A fundamental lack of respect for the Law in Haiti.

Please recall
that just a few months ago, Dumarsais Simeus wrote a letter to U.S. President George Bush, urging him to send a new contingent of U.S. Marines to Haiti. In making this request, was he acting more like a concerned Haitian citizen (which he claims to be) or a concerned American citizen (which he claims to be) ? Your call! It's hard to tell. Perhaps he made the call as World Citizen (nationalitites be damned, a world without borders is where I, too, always yearned to belong). But these days, would a concerned World Citizen call upon George W. Bush to send the U.S. Marines anywhere, based on his unambiguous record of the past five years????? I wonder, if Simeus, SOMEHOW, became President of Haiti in February 2006, how long would he hesitate before calling on his old friend to send the U.S. Marines again, as he did just a few (3?) months ago. At the first sign of unrest, maybe? But you may argue, what's the qualitative difference between receiving orders from a world police force or receiving them from the U
.S. Marines... You may have a point there: when a Haitian kid is killed by the Haitian National Police his blood flows red, when a Haitian kid is killed by a Jordanian from MINUSTAH his blood flows red, when a Haitian kid is killed by a U.S. Marine his blood flows red, when he is killed by a Dominican his blood flows red... so what difference are we talking about... might as well bring on the Marines, right?

Another thought: if double nationality is good enough for the President of Haiti, wouldn't it be good for all the people he is supposed to lead? I wonder if George Bush would consider granting double nationality to ALL Haitians, yeah all 8 millions of them. Would simplify things, wouldn't it? Then the President of Haiti would not acquire a more privileged status than his subjects and George Bush would have a fresh supply of bodies to send to war in Iraq! Killing two birds with one stone...

By the way, I have heard that not only Dominicans will be printing the ballots for our internationa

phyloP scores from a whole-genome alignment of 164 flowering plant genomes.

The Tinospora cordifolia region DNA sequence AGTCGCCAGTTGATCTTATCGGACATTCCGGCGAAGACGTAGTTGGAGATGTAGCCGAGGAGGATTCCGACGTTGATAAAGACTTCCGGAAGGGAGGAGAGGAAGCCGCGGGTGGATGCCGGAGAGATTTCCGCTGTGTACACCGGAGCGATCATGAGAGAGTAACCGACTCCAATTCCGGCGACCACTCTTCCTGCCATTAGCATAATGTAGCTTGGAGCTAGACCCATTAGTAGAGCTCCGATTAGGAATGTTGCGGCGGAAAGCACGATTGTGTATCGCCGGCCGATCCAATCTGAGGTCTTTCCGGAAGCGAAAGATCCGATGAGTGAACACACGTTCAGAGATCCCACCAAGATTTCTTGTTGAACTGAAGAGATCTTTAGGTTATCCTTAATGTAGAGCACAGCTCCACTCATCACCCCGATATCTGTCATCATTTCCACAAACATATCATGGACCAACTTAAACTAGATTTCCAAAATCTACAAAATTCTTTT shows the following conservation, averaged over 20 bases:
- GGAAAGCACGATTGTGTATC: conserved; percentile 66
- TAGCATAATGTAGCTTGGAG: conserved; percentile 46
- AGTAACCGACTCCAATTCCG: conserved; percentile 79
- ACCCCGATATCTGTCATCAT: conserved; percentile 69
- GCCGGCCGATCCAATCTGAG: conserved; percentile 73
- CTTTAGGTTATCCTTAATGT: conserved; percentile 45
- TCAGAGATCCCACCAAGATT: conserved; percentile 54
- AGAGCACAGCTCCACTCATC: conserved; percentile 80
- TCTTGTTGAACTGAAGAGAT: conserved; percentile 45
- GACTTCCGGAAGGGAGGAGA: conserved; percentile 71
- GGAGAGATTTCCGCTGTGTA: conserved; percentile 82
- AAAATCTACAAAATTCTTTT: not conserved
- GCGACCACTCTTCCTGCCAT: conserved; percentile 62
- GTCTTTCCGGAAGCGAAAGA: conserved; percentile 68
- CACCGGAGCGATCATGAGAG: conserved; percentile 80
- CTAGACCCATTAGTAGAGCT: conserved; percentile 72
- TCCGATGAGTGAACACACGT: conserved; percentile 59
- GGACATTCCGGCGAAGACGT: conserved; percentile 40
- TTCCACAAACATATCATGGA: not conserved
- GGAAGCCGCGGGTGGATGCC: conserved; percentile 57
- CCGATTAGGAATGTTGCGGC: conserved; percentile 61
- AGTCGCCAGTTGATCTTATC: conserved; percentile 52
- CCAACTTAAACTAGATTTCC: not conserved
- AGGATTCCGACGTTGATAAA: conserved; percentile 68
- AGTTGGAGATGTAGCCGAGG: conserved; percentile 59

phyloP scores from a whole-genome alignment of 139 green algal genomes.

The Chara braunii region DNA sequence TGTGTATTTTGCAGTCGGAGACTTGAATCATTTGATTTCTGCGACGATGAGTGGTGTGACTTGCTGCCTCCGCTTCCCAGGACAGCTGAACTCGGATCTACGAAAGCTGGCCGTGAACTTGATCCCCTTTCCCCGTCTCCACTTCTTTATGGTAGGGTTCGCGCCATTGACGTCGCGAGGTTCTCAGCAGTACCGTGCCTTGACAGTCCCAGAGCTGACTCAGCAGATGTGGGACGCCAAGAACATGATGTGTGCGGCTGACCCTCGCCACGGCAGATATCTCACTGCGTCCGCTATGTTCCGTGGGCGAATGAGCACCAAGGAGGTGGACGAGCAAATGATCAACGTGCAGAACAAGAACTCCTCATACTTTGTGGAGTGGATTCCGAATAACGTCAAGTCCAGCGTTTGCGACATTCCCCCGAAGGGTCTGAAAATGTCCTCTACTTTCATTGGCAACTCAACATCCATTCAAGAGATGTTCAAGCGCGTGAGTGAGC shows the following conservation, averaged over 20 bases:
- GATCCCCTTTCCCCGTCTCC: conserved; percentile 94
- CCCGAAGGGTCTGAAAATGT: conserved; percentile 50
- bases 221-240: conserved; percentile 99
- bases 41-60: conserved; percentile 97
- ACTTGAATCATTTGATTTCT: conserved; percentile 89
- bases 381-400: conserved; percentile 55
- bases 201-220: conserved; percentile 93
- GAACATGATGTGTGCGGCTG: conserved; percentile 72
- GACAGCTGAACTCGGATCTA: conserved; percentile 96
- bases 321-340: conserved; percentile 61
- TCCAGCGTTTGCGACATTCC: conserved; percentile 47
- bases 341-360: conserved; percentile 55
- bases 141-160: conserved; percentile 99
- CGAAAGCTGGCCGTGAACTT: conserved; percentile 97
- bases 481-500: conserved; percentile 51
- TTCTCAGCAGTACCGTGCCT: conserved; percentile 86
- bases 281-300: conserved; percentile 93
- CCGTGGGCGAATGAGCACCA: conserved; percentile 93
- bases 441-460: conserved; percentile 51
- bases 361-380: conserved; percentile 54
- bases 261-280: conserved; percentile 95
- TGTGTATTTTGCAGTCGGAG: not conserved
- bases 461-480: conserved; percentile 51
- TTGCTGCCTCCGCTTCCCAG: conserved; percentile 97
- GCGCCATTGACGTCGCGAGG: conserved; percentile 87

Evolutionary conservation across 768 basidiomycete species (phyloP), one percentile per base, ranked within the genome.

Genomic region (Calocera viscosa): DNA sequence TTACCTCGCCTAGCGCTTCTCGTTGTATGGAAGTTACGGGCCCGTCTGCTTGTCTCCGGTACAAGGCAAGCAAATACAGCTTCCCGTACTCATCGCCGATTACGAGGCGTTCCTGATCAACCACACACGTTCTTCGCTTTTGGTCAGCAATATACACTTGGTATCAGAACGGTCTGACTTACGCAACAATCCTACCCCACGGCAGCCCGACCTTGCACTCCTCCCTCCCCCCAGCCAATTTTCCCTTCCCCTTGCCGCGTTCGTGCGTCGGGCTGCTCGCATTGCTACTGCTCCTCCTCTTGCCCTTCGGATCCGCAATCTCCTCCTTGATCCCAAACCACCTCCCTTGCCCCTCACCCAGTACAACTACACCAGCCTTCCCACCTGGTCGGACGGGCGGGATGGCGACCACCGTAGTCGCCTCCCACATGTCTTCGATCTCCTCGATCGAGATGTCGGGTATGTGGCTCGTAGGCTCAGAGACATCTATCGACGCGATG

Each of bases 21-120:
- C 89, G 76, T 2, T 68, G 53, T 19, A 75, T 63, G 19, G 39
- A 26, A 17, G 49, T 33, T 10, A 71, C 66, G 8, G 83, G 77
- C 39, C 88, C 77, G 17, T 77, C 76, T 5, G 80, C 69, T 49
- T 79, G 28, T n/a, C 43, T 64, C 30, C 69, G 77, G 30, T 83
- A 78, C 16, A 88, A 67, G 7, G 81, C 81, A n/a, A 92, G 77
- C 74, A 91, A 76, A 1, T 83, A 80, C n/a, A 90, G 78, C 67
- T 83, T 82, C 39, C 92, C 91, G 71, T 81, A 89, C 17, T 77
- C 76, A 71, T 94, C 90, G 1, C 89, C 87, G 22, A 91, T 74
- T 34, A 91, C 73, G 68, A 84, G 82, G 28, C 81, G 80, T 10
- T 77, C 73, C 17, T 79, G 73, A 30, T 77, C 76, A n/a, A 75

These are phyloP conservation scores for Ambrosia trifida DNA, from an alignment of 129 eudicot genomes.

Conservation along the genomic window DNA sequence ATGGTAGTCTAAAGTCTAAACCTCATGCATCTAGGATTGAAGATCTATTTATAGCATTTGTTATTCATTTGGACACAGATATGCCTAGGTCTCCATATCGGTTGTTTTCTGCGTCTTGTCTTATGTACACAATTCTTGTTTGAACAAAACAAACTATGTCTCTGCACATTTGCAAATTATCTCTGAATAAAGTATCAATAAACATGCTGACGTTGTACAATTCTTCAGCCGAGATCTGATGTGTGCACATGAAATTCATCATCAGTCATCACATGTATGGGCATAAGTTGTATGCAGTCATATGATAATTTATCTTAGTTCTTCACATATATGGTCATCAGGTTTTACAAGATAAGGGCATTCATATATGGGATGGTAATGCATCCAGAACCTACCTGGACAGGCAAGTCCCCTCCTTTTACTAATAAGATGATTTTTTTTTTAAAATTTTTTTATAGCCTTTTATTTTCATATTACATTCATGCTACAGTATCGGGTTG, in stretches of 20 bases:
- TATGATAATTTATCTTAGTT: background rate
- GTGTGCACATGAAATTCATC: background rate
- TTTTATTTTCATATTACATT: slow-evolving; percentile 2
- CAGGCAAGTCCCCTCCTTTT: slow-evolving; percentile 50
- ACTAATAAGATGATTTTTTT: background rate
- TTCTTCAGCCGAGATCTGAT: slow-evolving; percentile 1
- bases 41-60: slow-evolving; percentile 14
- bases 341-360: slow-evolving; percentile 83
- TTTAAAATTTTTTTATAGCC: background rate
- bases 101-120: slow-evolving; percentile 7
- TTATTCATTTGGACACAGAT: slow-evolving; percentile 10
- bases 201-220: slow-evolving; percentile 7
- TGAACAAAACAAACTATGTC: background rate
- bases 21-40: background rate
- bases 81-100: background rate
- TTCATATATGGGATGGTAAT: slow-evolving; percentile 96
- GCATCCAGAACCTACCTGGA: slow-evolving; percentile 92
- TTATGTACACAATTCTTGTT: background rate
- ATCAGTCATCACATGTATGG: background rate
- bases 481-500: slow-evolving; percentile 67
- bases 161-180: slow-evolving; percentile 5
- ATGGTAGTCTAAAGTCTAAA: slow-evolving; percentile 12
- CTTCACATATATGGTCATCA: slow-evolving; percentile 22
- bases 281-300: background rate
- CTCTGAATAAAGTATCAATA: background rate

l community mandated elections, but that they are also to " assist" our moribund CEP to forcefully bring about a timely outcome to that elections business... Can't say that I truly understand any of this. I have not followed that closely, so feel free to expand or correct those rumors or impressions.

But to go back to our turtles, what has brought about those rather stateless (not to say tasteless) considerations?

A fundamental lack of respect for the Law in Haiti.

I think pretty much everyone agrees on that point, but this is where they begin to diverge:

a) there is one camp of Haitian nationals saying: what the hell, the Constitution is dead already, Haiti is under foreign occupation, it's just as well to have someone as President who has been successful in the business world, regardless of acquired nationalities, the prohibiting articles of the constitution be damned because how "dead" can "dead" be?

For that matter, the new President of Haiti might also be a Dominic
an Republic citizen, a French citizen, a German citizen, whatever... Since Haiti is "a failed state", what matters is to bring in someone who has been successful at something in his life in any field, even if he has no experience whatsoever in government or public administration. We need someone with a multinational mentality (I have also heard some Haitians say that it it really important to know that the person is very rich, because that is to them an insurance policy that this new President would not attempt to become "rich" on the back of the Haitian people, since he is "rich" already!!!!) [Even though... there is absolutely no evidence that the 'multinational' mentality has ever stood for anything other than the rich getting richer, but that is a quite different topic.] The "double national" or "multinational" is seen as a potential Messiah (especially if he is rich and has been successful in business) who is assumed to be more efficient than uninationals could be [as they have an unenviable record of
failure]. So the discussion stops right there on "dead constitutional technicalities", with nary a concern about: the lack of public administration experience, the reliance on foreign armies to quell popular unrest in dangerously poor neighborhoods, the stand on releasing all political prisoners, etc.

I think that Henri Kissinger would have liked that. At the height of his popularity in the United States, he could easily have run for President! But that darn U.S. Constitution stopped him. To his credit however, I never heard any belly-aching from him about that.

But the U.S. is the U.S. and Haiti is Haiti. So let's go back once again to our turtles, and look at the opposing camp.